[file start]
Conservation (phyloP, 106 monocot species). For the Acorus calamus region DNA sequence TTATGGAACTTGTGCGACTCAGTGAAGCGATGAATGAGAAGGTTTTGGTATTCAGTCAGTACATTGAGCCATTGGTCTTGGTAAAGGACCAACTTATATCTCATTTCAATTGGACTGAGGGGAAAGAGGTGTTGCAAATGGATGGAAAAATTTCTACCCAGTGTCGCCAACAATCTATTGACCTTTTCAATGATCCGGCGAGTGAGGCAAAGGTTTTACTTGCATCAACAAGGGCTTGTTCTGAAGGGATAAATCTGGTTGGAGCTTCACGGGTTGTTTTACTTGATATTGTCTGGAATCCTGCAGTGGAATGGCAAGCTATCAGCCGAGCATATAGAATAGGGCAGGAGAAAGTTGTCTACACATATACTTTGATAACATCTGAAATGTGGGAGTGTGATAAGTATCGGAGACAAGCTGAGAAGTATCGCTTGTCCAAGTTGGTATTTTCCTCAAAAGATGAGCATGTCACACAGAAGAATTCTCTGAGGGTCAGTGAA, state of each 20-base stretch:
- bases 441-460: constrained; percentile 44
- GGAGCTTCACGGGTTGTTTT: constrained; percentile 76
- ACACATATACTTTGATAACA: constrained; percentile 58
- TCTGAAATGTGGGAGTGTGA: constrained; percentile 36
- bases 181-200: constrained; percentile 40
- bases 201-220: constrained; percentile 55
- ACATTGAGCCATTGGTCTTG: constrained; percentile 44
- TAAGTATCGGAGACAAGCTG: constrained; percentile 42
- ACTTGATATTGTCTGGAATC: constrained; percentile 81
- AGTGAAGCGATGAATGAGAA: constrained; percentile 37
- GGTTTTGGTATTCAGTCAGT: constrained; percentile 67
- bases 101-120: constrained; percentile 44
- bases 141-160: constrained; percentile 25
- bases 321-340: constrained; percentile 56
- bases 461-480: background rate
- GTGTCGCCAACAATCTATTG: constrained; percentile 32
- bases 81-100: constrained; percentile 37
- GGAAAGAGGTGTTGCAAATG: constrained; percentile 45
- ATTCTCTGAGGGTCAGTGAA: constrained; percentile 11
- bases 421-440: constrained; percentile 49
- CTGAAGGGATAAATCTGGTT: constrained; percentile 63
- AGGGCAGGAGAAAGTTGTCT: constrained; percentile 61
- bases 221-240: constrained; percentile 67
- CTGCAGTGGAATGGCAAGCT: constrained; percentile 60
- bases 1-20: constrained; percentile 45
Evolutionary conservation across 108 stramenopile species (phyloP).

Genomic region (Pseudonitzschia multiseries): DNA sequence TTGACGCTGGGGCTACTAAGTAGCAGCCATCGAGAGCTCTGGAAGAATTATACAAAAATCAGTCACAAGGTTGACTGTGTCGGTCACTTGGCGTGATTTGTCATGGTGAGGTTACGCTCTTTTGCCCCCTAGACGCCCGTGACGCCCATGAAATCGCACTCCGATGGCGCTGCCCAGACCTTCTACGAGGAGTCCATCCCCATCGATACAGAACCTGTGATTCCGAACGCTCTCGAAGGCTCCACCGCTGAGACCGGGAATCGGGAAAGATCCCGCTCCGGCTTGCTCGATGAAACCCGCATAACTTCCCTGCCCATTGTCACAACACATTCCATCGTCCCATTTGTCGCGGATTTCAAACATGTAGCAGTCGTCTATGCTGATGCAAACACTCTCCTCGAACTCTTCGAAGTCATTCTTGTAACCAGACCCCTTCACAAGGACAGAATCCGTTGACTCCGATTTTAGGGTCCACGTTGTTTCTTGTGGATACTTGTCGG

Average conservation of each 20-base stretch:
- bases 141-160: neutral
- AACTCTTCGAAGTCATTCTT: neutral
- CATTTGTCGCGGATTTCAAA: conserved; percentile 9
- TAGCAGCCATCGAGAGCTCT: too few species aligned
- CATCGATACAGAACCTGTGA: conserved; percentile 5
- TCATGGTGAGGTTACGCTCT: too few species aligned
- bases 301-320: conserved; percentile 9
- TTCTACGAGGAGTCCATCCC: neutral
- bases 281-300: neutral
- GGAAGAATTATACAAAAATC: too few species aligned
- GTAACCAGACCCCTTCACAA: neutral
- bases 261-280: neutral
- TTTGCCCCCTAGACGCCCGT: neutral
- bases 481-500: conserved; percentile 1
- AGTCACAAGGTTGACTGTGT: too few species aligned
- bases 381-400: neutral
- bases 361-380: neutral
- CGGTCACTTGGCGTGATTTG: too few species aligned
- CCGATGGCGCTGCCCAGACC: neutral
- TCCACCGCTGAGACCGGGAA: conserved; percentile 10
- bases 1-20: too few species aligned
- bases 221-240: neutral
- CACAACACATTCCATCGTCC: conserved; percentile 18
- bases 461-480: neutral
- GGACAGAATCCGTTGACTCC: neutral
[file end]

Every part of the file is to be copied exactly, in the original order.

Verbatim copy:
Conservation (phyloP, 106 monocot species). For the Acorus calamus region DNA sequence TTATGGAACTTGTGCGACTCAGTGAAGCGATGAATGAGAAGGTTTTGGTATTCAGTCAGTACATTGAGCCATTGGTCTTGGTAAAGGACCAACTTATATCTCATTTCAATTGGACTGAGGGGAAAGAGGTGTTGCAAATGGATGGAAAAATTTCTACCCAGTGTCGCCAACAATCTATTGACCTTTTCAATGATCCGGCGAGTGAGGCAAAGGTTTTACTTGCATCAACAAGGGCTTGTTCTGAAGGGATAAATCTGGTTGGAGCTTCACGGGTTGTTTTACTTGATATTGTCTGGAATCCTGCAGTGGAATGGCAAGCTATCAGCCGAGCATATAGAATAGGGCAGGAGAAAGTTGTCTACACATATACTTTGATAACATCTGAAATGTGGGAGTGTGATAAGTATCGGAGACAAGCTGAGAAGTATCGCTTGTCCAAGTTGGTATTTTCCTCAAAAGATGAGCATGTCACACAGAAGAATTCTCTGAGGGTCAGTGAA, state of each 20-base stretch:
- bases 441-460: constrained; percentile 44
- GGAGCTTCACGGGTTGTTTT: constrained; percentile 76
- ACACATATACTTTGATAACA: constrained; percentile 58
- TCTGAAATGTGGGAGTGTGA: constrained; percentile 36
- bases 181-200: constrained; percentile 40
- bases 201-220: constrained; percentile 55
- ACATTGAGCCATTGGTCTTG: constrained; percentile 44
- TAAGTATCGGAGACAAGCTG: constrained; percentile 42
- ACTTGATATTGTCTGGAATC: constrained; percentile 81
- AGTGAAGCGATGAATGAGAA: constrained; percentile 37
- GGTTTTGGTATTCAGTCAGT: constrained; percentile 67
- bases 101-120: constrained; percentile 44
- bases 141-160: constrained; percentile 25
- bases 321-340: constrained; percentile 56
- bases 461-480: background rate
- GTGTCGCCAACAATCTATTG: constrained; percentile 32
- bases 81-100: constrained; percentile 37
- GGAAAGAGGTGTTGCAAATG: constrained; percentile 45
- ATTCTCTGAGGGTCAGTGAA: constrained; percentile 11
- bases 421-440: constrained; percentile 49
- CTGAAGGGATAAATCTGGTT: constrained; percentile 63
- AGGGCAGGAGAAAGTTGTCT: constrained; percentile 61
- bases 221-240: constrained; percentile 67
- CTGCAGTGGAATGGCAAGCT: constrained; percentile 60
- bases 1-20: constrained; percentile 45
Evolutionary conservation across 108 stramenopile species (phyloP).

Genomic region (Pseudonitzschia multiseries): DNA sequence TTGACGCTGGGGCTACTAAGTAGCAGCCATCGAGAGCTCTGGAAGAATTATACAAAAATCAGTCACAAGGTTGACTGTGTCGGTCACTTGGCGTGATTTGTCATGGTGAGGTTACGCTCTTTTGCCCCCTAGACGCCCGTGACGCCCATGAAATCGCACTCCGATGGCGCTGCCCAGACCTTCTACGAGGAGTCCATCCCCATCGATACAGAACCTGTGATTCCGAACGCTCTCGAAGGCTCCACCGCTGAGACCGGGAATCGGGAAAGATCCCGCTCCGGCTTGCTCGATGAAACCCGCATAACTTCCCTGCCCATTGTCACAACACATTCCATCGTCCCATTTGTCGCGGATTTCAAACATGTAGCAGTCGTCTATGCTGATGCAAACACTCTCCTCGAACTCTTCGAAGTCATTCTTGTAACCAGACCCCTTCACAAGGACAGAATCCGTTGACTCCGATTTTAGGGTCCACGTTGTTTCTTGTGGATACTTGTCGG

Average conservation of each 20-base stretch:
- bases 141-160: neutral
- AACTCTTCGAAGTCATTCTT: neutral
- CATTTGTCGCGGATTTCAAA: conserved; percentile 9
- TAGCAGCCATCGAGAGCTCT: too few species aligned
- CATCGATACAGAACCTGTGA: conserved; percentile 5
- TCATGGTGAGGTTACGCTCT: too few species aligned
- bases 301-320: conserved; percentile 9
- TTCTACGAGGAGTCCATCCC: neutral
- bases 281-300: neutral
- GGAAGAATTATACAAAAATC: too few species aligned
- GTAACCAGACCCCTTCACAA: neutral
- bases 261-280: neutral
- TTTGCCCCCTAGACGCCCGT: neutral
- bases 481-500: conserved; percentile 1
- AGTCACAAGGTTGACTGTGT: too few species aligned
- bases 381-400: neutral
- bases 361-380: neutral
- CGGTCACTTGGCGTGATTTG: too few species aligned
- CCGATGGCGCTGCCCAGACC: neutral
- TCCACCGCTGAGACCGGGAA: conserved; percentile 10
- bases 1-20: too few species aligned
- bases 221-240: neutral
- CACAACACATTCCATCGTCC: conserved; percentile 18
- bases 461-480: neutral
- GGACAGAATCCGTTGACTCC: neutral